Trauma and emergency medicine
After his service, Dr. Howard returned to Baylor University, where he worked with Dr. DeBakey for two years. He continued to work in surgical innovation and education with appointments as the chair of surgery at Emory University School of Medicine, Atlanta, GA; Hahnemann Medical College (now Drexel University College of Medicine), Philadelphia, PA; and, eventually, at the Medical College of Ohio (today the University of Toledo College of Medicine).
Dr. Howard wanted to translate his progress in Korea into civilian health care in the U.S. Compared with his success in Korea, the treatment of trauma injuries in the U.S. was in its infancy. For example, most ambulance services were owned by funeral homes. Hospital emergency rooms were staffed by health care professionals on a rotational basis. Emergency medicine and trauma training had yet to emerge as disciplines, and no formal training programs had been established for paramedics and first responders.8
Dr. Howard prodded the National Research Council (NRC) to create a Committee on Emergency Medical Services (EMS), which he chaired from 1960 to 1973. In 1966, the committee published a white paper titled Accidental Death and Disability: The Neglected Disease of Modern Society, which chronicled the shortcomings of the approach to trauma in the U.S.9 The committee recommended sweeping changes, including standardized training for EMS personnel, medical requirements for ambulance design, and the need for a nationwide emergency medical communication system. He also founded the American Trauma Society (ATS) in 1968, serving as president for two years.
In 1973, Dr. Howard joined the faculty at the Medical College of Ohio, where he received a $2.5 million grant to test the EMS system he proposed at the NRC. Previous attempts to create nationwide emergency medical communication systems had failed because of sporadic interest. Under his supervision, an EMS system was developed in 15 counties, which would serve as the model for the national system in place today.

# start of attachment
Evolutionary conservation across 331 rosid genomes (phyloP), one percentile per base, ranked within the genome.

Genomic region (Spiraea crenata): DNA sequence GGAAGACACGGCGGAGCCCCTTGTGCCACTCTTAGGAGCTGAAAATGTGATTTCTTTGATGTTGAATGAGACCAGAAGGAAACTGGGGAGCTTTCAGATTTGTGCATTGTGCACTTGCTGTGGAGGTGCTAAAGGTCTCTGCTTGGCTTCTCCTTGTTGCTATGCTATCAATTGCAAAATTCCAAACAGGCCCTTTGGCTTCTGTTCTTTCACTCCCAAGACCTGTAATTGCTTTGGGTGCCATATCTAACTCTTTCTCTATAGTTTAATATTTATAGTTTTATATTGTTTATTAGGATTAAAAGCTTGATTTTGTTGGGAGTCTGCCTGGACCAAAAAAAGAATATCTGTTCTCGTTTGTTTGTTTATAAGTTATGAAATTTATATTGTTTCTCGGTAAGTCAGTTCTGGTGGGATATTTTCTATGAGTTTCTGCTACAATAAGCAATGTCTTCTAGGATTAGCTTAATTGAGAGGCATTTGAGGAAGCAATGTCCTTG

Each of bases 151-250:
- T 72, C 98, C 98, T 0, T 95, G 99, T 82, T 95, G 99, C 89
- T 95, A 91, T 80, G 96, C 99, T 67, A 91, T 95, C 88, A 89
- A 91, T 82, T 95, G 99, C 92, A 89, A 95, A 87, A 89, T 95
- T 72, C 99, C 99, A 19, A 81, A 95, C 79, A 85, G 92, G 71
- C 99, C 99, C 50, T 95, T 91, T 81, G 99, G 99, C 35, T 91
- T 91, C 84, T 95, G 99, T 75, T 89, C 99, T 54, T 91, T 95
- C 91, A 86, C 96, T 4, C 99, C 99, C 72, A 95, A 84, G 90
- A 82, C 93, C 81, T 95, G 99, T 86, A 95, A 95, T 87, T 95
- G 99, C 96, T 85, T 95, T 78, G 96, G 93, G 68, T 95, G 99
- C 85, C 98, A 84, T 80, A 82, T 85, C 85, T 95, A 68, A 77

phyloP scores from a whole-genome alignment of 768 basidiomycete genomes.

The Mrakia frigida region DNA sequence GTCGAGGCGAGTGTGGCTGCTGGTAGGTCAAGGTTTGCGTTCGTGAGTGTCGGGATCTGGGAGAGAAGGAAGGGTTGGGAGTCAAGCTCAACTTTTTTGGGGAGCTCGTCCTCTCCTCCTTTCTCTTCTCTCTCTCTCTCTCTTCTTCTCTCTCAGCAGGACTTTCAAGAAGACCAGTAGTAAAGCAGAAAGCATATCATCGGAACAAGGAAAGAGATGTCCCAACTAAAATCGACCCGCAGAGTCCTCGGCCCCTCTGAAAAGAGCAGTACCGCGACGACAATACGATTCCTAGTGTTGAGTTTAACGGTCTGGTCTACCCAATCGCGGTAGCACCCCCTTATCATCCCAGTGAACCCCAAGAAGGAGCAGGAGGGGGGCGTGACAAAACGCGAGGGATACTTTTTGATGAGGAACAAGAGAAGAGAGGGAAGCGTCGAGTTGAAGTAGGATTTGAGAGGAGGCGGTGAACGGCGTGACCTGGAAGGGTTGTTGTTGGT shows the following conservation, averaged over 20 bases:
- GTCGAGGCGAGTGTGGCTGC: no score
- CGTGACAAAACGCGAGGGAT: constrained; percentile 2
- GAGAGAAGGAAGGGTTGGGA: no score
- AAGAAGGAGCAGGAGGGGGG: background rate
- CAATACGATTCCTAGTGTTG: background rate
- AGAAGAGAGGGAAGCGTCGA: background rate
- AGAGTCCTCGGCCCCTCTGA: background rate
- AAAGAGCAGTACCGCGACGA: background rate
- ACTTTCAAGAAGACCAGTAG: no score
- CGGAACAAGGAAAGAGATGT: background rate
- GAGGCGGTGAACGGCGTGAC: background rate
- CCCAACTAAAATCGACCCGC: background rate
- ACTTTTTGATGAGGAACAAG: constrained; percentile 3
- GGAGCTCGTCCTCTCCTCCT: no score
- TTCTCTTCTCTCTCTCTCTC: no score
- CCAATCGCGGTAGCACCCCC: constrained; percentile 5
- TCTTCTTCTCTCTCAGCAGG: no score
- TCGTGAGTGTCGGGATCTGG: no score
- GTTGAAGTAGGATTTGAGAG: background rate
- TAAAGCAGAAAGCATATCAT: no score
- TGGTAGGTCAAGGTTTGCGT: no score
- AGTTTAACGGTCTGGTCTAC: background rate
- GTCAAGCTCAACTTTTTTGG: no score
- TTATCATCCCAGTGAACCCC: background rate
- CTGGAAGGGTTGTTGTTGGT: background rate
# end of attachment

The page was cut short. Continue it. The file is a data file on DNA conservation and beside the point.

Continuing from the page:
In addition to his contributions to vascular and trauma surgery, Dr. Howard was known for his expertise in pancreatic surgery, earning him the informal moniker “The Pancreas Man.” His dedication to the diseases of the pancreas led to advances in the surgical treatment of pancreatitis and pancreatic cancer. At the time, pancreaticoduodenectomy, also known as the Whipple procedure, was considered the only curative operation for pancreatic cancer. With a mortality rate of 25 percent, many members of the surgical community considered the procedure prohibitively dangerous. George Crile, Jr., MD, FACS, of the Cleveland Clinic, OH, called for a moratorium on the operation.
Dr. Howard disagreed. Based on his own experience, he was convinced that the mortality rate could be lowered with good surgical technique, intraoperative support, and attentive postoperative care. In 1968, Dr. Howard published “Forty-one consecutive Whipple resections without an operative mortality” in the Annals of Surgery to prove it could be a therapeutic option with an acceptable risk to the patient.10 His chapter in the 1998 edition of the textbook Surgical Diseases of the Pancreas cemented his legacy as one of the foremost experts on the subject.11
Scholarly contributions and awards
Dr. Howard authored 400 scientific papers, wrote 31 book chapters, and was the author or co-author of 12 books. His last major contribution was a two-volume definitive biography of Allen O. Whipple, MD, that was published in 2004 when Dr. Howard was 85 years old.12 He was recognized and honored around the world. The Royal College of Surgeons of Edinburgh and the College of Surgeons of Brazil awarded him honorary fellowships. He received awards of distinction from the NRC, ATS, and the Japan Surgical Society. In 2001, the Medical College of Ohio conferred Dr. Howard with the honorary degree (Honoris Causa) in medical sciences and 10 years later established an endowed professorship in pancreatic diseases in his name. Perhaps his proudest accomplishment, however, was receiving the presidential Legion of Merit from President Dwight D. Eisenhower in 1953 for meritorious conduct in the performance of outstanding service.